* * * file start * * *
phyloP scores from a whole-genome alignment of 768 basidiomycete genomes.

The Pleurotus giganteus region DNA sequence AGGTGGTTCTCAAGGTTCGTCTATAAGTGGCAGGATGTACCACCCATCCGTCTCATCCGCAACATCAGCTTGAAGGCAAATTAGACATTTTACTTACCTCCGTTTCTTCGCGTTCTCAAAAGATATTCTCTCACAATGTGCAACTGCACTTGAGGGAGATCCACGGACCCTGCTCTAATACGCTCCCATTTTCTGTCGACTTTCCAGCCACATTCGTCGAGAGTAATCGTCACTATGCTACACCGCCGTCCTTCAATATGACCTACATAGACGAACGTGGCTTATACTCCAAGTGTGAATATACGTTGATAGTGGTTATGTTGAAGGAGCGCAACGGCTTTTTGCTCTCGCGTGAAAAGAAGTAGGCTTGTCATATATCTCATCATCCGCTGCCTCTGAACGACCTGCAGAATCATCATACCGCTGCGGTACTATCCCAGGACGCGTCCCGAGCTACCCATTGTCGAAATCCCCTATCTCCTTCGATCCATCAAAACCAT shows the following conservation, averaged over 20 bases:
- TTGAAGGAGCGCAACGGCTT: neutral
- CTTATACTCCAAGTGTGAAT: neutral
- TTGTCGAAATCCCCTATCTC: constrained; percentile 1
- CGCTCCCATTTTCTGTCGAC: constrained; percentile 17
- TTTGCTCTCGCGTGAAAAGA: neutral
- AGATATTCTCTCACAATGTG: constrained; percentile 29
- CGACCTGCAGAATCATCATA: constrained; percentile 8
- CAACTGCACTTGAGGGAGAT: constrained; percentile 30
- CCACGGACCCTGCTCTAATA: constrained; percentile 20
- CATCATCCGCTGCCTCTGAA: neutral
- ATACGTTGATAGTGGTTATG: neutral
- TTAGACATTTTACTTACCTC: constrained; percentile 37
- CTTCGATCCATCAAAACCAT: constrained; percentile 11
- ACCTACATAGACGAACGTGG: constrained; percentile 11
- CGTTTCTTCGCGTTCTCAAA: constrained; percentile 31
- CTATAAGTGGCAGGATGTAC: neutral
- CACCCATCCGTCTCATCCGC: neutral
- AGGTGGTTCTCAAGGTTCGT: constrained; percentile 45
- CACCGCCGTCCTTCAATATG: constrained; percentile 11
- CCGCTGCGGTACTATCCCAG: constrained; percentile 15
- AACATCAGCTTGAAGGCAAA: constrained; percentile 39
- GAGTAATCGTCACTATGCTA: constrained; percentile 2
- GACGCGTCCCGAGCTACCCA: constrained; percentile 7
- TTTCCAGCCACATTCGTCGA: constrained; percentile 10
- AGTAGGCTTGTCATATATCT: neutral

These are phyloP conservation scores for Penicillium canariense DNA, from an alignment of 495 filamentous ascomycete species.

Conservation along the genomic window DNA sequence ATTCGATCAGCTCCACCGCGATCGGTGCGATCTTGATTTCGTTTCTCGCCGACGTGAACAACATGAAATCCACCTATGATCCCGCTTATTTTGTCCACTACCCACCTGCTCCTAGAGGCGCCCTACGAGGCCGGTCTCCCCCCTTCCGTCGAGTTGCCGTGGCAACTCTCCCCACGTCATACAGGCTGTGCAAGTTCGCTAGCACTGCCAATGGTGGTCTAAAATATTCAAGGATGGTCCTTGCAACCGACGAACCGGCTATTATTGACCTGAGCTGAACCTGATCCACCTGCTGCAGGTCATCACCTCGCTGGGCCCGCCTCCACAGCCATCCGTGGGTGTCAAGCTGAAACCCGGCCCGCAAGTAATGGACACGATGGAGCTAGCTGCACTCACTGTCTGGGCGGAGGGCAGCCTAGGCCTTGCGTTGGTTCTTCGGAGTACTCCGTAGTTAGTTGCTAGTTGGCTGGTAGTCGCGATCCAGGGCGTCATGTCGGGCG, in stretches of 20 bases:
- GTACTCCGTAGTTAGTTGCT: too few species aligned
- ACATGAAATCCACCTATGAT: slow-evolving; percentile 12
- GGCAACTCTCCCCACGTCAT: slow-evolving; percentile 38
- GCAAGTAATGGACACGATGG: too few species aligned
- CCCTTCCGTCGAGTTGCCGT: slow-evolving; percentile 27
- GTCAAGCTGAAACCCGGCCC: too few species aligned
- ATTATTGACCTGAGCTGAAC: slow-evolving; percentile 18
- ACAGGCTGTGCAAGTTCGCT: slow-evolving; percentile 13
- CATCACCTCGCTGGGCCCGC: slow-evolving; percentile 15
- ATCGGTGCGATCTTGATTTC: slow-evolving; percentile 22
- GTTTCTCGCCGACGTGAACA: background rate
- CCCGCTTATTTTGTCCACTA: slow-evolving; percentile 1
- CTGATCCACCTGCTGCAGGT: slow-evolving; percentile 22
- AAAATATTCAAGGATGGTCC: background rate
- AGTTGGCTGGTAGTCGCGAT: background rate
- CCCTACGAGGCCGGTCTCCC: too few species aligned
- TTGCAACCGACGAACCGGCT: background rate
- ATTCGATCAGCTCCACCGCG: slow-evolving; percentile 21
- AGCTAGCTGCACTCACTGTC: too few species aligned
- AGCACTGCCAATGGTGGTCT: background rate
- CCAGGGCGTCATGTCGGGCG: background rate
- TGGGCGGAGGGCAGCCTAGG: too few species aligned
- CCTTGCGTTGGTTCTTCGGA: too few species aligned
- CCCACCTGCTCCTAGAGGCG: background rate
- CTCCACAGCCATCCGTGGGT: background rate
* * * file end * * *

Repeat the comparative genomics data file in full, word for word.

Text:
phyloP scores from a whole-genome alignment of 768 basidiomycete genomes.

The Pleurotus giganteus region DNA sequence AGGTGGTTCTCAAGGTTCGTCTATAAGTGGCAGGATGTACCACCCATCCGTCTCATCCGCAACATCAGCTTGAAGGCAAATTAGACATTTTACTTACCTCCGTTTCTTCGCGTTCTCAAAAGATATTCTCTCACAATGTGCAACTGCACTTGAGGGAGATCCACGGACCCTGCTCTAATACGCTCCCATTTTCTGTCGACTTTCCAGCCACATTCGTCGAGAGTAATCGTCACTATGCTACACCGCCGTCCTTCAATATGACCTACATAGACGAACGTGGCTTATACTCCAAGTGTGAATATACGTTGATAGTGGTTATGTTGAAGGAGCGCAACGGCTTTTTGCTCTCGCGTGAAAAGAAGTAGGCTTGTCATATATCTCATCATCCGCTGCCTCTGAACGACCTGCAGAATCATCATACCGCTGCGGTACTATCCCAGGACGCGTCCCGAGCTACCCATTGTCGAAATCCCCTATCTCCTTCGATCCATCAAAACCAT shows the following conservation, averaged over 20 bases:
- TTGAAGGAGCGCAACGGCTT: neutral
- CTTATACTCCAAGTGTGAAT: neutral
- TTGTCGAAATCCCCTATCTC: constrained; percentile 1
- CGCTCCCATTTTCTGTCGAC: constrained; percentile 17
- TTTGCTCTCGCGTGAAAAGA: neutral
- AGATATTCTCTCACAATGTG: constrained; percentile 29
- CGACCTGCAGAATCATCATA: constrained; percentile 8
- CAACTGCACTTGAGGGAGAT: constrained; percentile 30
- CCACGGACCCTGCTCTAATA: constrained; percentile 20
- CATCATCCGCTGCCTCTGAA: neutral
- ATACGTTGATAGTGGTTATG: neutral
- TTAGACATTTTACTTACCTC: constrained; percentile 37
- CTTCGATCCATCAAAACCAT: constrained; percentile 11
- ACCTACATAGACGAACGTGG: constrained; percentile 11
- CGTTTCTTCGCGTTCTCAAA: constrained; percentile 31
- CTATAAGTGGCAGGATGTAC: neutral
- CACCCATCCGTCTCATCCGC: neutral
- AGGTGGTTCTCAAGGTTCGT: constrained; percentile 45
- CACCGCCGTCCTTCAATATG: constrained; percentile 11
- CCGCTGCGGTACTATCCCAG: constrained; percentile 15
- AACATCAGCTTGAAGGCAAA: constrained; percentile 39
- GAGTAATCGTCACTATGCTA: constrained; percentile 2
- GACGCGTCCCGAGCTACCCA: constrained; percentile 7
- TTTCCAGCCACATTCGTCGA: constrained; percentile 10
- AGTAGGCTTGTCATATATCT: neutral

These are phyloP conservation scores for Penicillium canariense DNA, from an alignment of 495 filamentous ascomycete species.

Conservation along the genomic window DNA sequence ATTCGATCAGCTCCACCGCGATCGGTGCGATCTTGATTTCGTTTCTCGCCGACGTGAACAACATGAAATCCACCTATGATCCCGCTTATTTTGTCCACTACCCACCTGCTCCTAGAGGCGCCCTACGAGGCCGGTCTCCCCCCTTCCGTCGAGTTGCCGTGGCAACTCTCCCCACGTCATACAGGCTGTGCAAGTTCGCTAGCACTGCCAATGGTGGTCTAAAATATTCAAGGATGGTCCTTGCAACCGACGAACCGGCTATTATTGACCTGAGCTGAACCTGATCCACCTGCTGCAGGTCATCACCTCGCTGGGCCCGCCTCCACAGCCATCCGTGGGTGTCAAGCTGAAACCCGGCCCGCAAGTAATGGACACGATGGAGCTAGCTGCACTCACTGTCTGGGCGGAGGGCAGCCTAGGCCTTGCGTTGGTTCTTCGGAGTACTCCGTAGTTAGTTGCTAGTTGGCTGGTAGTCGCGATCCAGGGCGTCATGTCGGGCG, in stretches of 20 bases:
- GTACTCCGTAGTTAGTTGCT: too few species aligned
- ACATGAAATCCACCTATGAT: slow-evolving; percentile 12
- GGCAACTCTCCCCACGTCAT: slow-evolving; percentile 38
- GCAAGTAATGGACACGATGG: too few species aligned
- CCCTTCCGTCGAGTTGCCGT: slow-evolving; percentile 27
- GTCAAGCTGAAACCCGGCCC: too few species aligned
- ATTATTGACCTGAGCTGAAC: slow-evolving; percentile 18
- ACAGGCTGTGCAAGTTCGCT: slow-evolving; percentile 13
- CATCACCTCGCTGGGCCCGC: slow-evolving; percentile 15
- ATCGGTGCGATCTTGATTTC: slow-evolving; percentile 22
- GTTTCTCGCCGACGTGAACA: background rate
- CCCGCTTATTTTGTCCACTA: slow-evolving; percentile 1
- CTGATCCACCTGCTGCAGGT: slow-evolving; percentile 22
- AAAATATTCAAGGATGGTCC: background rate
- AGTTGGCTGGTAGTCGCGAT: background rate
- CCCTACGAGGCCGGTCTCCC: too few species aligned
- TTGCAACCGACGAACCGGCT: background rate
- ATTCGATCAGCTCCACCGCG: slow-evolving; percentile 21
- AGCTAGCTGCACTCACTGTC: too few species aligned
- AGCACTGCCAATGGTGGTCT: background rate
- CCAGGGCGTCATGTCGGGCG: background rate
- TGGGCGGAGGGCAGCCTAGG: too few species aligned
- CCTTGCGTTGGTTCTTCGGA: too few species aligned
- CCCACCTGCTCCTAGAGGCG: background rate
- CTCCACAGCCATCCGTGGGT: background rate